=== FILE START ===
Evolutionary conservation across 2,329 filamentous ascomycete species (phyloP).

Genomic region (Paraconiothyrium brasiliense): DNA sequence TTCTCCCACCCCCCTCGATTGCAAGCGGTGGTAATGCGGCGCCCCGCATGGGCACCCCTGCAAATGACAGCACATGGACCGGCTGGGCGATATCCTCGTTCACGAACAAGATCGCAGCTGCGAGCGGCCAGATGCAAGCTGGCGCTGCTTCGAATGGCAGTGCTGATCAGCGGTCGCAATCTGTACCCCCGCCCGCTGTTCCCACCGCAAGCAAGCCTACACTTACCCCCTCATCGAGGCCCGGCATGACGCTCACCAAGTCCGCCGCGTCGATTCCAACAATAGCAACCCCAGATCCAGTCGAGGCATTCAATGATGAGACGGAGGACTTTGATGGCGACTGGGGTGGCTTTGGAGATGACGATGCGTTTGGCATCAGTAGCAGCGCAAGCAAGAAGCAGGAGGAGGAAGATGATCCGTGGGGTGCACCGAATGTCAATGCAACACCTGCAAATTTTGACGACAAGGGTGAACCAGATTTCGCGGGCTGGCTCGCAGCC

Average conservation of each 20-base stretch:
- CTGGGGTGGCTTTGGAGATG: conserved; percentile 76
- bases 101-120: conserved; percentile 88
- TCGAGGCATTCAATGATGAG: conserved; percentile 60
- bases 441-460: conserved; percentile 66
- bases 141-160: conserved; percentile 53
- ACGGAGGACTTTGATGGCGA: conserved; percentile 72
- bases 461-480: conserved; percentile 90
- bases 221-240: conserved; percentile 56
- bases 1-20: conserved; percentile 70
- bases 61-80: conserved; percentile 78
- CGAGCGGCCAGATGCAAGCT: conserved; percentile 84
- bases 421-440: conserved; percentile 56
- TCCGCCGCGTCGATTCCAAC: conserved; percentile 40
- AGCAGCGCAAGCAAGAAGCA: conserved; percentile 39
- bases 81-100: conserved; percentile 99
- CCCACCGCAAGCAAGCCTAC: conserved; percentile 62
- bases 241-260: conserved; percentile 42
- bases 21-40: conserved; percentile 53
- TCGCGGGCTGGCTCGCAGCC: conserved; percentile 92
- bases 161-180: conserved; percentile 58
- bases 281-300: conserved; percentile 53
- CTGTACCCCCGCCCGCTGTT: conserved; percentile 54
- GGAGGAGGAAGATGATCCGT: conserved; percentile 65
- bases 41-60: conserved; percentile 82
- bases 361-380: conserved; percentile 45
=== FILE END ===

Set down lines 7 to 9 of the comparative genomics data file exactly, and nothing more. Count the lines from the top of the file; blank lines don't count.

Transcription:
- bases 441-460: conserved; percentile 66
- bases 141-160: conserved; percentile 53
- ACGGAGGACTTTGATGGCGA: conserved; percentile 72